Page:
In a climate emergency, is civil disobedience a necessity?
NECESSITY traces the fight in Minnesota against the expansion of pipelines carrying highly toxic tar sands oil through Native lands and essential waterways in North America. Front line communities--Native Peoples and communities of color--suffer the most immediate and severe consequences of the climate crisis: impacts on physical and mental health as well as territorial desecration and displacement. Yet with painful histories have come deep insights, forms of resilience and modes of resistance. This feature-length documentary follows indigenous leaders and white allies, using direct action to protect the sacred and demand justice. Legal experts discuss the record of disparate treatment in the justice system and the legal strategy of the necessity defense, which makes a moral case for acts of civil disobedience, while medical and scientific experts address the health effects of fossil fuels and dangers of pipeline and refinery infrastructure. Capturing the natural beauty of the region as well as the vulnerability of local habitats, aesthetic and stylistic elements drive the action forward, including animated maps with illustrations. The filmmaking team builds collectively on their training in psychology and anthropology.
Official Selection of the 20202 Eugene Environmental Film Festival & 2020 Colorado Environmental Film Festival
“I wish that every high school student in the country could watch Necessity. This is a damning portrait of the bankers and builders who crisscross the country with fossil fuel pipelines — and yet it sings with courage and hope. The film offers an intimate look at what happens when people of conscience disobey the law, but stand up for Indigenous rights, environmental justice, and our future.” - Bill Bigelow, Curriculum Editor, Rethinking Schools, Co-Director Zinn Education Project.
"Necessity: Oil, Water and Climate Resistance is a uniquely compelling documentary. My high school students were fascinated to learn of the examples of 21st-century civil disobedience so carefully depicted in this film. Students are used to seeing civil disobedience as it is too often portrayed in textbooks — the sepia-toned photos of the Sit-Ins and Freedom Rides that appear to be relics of the past and not applicable to their own time. This film belongs in our classrooms if we believe students deserve a curriculum that is relevant, urgent, and committed to a just future." -Ursula Wolfe-Rocca, High School Teacher and Editor, Rethinking Schools
“Necessity is an important and accessible film that tackles an incredibly complex intersection of legal, ethical and social issues and tells the story in a straightforward way. The film does for audiences everywhere what we try to do for jurors in a necessity defense trial.” - Tim DeChristopher, Climate Disobedience Center, featured in Bidder 70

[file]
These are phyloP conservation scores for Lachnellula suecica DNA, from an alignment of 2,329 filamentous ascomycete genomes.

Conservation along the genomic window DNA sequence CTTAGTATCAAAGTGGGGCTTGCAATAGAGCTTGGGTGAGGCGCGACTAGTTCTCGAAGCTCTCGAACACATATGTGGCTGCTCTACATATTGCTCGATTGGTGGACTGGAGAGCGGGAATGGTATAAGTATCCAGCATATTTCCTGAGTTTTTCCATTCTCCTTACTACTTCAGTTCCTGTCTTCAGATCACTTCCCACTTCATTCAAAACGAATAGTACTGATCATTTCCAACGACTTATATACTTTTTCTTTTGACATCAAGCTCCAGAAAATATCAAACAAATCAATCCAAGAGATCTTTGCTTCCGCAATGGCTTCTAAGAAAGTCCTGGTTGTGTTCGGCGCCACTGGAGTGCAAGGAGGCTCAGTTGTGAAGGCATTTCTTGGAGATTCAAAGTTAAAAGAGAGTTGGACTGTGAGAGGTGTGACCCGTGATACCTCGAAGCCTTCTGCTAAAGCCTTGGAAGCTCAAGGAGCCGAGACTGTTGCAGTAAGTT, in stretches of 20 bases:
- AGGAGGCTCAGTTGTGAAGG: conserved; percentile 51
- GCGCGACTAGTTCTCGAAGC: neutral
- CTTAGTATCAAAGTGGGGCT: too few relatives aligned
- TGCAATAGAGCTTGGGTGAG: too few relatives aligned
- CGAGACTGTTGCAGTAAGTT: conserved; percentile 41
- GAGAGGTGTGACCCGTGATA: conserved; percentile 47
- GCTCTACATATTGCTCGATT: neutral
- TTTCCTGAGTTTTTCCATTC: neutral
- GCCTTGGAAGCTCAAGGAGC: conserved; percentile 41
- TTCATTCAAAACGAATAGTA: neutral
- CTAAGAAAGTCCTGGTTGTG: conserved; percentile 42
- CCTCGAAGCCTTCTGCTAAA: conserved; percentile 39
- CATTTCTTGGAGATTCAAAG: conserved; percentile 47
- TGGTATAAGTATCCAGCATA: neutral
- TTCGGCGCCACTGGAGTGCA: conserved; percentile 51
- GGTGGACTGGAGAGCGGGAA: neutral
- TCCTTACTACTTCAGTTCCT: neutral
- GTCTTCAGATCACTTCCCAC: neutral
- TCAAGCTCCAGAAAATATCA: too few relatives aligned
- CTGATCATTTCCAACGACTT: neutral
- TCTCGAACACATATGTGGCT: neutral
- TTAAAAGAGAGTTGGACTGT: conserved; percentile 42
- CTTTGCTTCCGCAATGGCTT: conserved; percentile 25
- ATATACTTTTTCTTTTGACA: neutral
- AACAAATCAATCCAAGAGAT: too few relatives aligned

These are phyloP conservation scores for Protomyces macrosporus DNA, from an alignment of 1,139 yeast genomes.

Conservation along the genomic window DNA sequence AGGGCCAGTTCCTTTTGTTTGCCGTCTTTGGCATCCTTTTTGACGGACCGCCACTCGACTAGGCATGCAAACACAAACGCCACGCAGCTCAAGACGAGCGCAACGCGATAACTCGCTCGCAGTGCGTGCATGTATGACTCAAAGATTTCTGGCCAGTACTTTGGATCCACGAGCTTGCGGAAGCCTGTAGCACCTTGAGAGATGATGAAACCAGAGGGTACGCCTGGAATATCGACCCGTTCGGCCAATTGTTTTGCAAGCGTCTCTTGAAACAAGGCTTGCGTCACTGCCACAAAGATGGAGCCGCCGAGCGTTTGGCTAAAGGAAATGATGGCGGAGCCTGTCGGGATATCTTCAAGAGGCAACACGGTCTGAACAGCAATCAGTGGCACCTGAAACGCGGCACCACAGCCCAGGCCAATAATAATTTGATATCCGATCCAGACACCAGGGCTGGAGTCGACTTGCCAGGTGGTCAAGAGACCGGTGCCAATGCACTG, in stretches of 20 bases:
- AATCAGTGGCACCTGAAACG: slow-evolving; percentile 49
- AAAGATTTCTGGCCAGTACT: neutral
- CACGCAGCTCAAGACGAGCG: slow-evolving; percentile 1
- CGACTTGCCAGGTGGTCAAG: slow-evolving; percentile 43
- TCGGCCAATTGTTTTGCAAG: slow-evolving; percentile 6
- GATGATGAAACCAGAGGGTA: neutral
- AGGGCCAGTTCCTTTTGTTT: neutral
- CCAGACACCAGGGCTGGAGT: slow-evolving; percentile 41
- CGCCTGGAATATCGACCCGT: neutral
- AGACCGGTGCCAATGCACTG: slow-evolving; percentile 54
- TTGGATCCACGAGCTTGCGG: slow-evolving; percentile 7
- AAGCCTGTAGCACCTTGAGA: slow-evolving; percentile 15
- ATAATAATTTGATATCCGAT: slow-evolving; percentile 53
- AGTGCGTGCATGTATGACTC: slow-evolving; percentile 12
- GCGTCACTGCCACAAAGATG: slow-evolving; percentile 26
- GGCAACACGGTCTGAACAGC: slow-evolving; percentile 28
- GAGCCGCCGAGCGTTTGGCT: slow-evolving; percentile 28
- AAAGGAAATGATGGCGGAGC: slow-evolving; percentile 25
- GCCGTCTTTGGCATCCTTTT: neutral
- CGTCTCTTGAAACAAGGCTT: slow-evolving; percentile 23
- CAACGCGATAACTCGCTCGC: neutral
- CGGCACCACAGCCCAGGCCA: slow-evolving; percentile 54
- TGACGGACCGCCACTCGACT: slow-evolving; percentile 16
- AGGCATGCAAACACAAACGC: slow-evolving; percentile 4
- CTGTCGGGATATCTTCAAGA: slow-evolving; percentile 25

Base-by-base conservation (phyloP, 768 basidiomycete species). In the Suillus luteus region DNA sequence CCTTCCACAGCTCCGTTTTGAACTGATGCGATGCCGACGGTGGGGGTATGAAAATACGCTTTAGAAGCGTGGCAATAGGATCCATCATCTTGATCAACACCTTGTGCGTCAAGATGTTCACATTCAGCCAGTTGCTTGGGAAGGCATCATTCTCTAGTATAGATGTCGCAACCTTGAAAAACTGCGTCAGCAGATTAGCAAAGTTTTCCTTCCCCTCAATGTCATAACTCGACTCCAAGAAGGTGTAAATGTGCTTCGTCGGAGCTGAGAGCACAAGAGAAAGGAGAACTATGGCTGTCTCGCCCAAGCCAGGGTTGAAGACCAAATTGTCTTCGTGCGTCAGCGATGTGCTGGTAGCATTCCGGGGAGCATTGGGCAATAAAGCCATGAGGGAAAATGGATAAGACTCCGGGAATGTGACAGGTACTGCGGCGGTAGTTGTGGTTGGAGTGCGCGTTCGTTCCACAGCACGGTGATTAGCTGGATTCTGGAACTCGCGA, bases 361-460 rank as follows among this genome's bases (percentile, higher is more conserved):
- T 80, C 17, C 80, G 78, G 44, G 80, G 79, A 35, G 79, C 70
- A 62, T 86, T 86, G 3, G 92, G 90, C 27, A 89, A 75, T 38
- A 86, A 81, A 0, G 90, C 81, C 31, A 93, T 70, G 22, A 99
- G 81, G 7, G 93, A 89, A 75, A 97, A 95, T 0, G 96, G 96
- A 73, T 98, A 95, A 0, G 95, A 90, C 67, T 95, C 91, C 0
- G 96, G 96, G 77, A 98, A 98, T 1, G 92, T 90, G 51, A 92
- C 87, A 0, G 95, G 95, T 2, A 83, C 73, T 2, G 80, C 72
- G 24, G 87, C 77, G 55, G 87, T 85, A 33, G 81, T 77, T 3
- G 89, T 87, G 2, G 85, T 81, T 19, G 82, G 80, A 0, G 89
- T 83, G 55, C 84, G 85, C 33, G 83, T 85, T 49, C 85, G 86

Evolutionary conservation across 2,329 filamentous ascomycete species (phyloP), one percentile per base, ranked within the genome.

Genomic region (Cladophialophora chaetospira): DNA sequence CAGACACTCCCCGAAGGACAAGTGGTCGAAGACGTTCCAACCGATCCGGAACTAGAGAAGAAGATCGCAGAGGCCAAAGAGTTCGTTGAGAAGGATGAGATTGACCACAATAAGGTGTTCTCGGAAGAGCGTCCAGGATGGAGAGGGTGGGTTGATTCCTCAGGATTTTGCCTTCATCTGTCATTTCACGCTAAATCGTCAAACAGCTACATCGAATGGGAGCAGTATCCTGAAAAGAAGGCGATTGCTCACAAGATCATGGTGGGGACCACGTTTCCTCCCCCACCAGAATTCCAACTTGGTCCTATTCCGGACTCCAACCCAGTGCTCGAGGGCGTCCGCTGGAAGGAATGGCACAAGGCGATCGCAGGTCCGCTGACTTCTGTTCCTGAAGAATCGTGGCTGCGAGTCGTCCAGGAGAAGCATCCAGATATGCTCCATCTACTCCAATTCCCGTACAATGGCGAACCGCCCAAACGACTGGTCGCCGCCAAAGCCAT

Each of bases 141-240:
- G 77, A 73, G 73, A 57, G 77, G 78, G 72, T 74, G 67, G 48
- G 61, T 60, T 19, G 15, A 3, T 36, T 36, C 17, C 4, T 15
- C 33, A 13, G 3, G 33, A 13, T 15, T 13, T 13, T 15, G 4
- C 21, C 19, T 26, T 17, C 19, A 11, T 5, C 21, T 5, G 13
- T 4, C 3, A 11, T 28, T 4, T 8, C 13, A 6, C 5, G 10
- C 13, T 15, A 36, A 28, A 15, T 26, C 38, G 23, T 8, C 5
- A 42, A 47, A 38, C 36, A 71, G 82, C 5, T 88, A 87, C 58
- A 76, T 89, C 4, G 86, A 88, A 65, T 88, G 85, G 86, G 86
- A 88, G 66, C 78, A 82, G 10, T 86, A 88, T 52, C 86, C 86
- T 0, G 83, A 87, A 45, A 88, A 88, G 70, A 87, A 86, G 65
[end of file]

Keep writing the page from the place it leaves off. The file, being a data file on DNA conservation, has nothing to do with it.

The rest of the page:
BE SURE TO CHECK OUT THE SECOND IN THE SERIES
In the course of screening Necessity: Oil, Water & Climate Resistance at schools, activist events, and festivals, the team began production on a second part, titled Necessity: Climate Justice and the Thin Green Line. Also feature-length, the film is set along the rivers of Oregon and follows activists as they enlist the necessity defense in a jury trial after being arrested for a direct action at Zenith Energy in Portland. This story of climate resistance in the Pacific Northwest brings into view a historical landscape of tribal leaders, Indigenous activists and white allies as they resist oil trains and trucks carrying these highly inflammable products through treaty lands. In following the path of oil-by-rail and oil resistance along the Columbia, we revisit lessons of the New Deal era of building massive dams and what climate activists take from that era in thinking about a Green New Deal.
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About the filmmaker
From refugee camps, shelters, war zones and mental hospitals to drag bars and hip-hop clubs, Jan Haaken’s documentary films focus on people and places on the social margins, drawing out their insights on the world around them. As a psychologist and documentarian, Haaken weaves research and historical analyses into rich and vividly drawn landscapes that represent the perspectives of her subjects. Through the lens of psychology, she takes intimate conversations with people in crisis into wider social vistas, bringing forces on the periphery of the action into focus.
Jan Haaken is professor emeritus of psychology at Portland State University, a clinical psychologist, and documentary filmmaker.
Sam Praus is a queer, latinx documentary filmmaker & researcher based in Portland, OR. Her most recent projects include feature-length documentaries, NECESSITY (Co-director), OUR BODIES OUR DOCTORS (Assistant Director). With a background in Cultural Anthropology, she also works with local and national government agencies on public health research projects. She currently works as a consultant at KGW Media Group.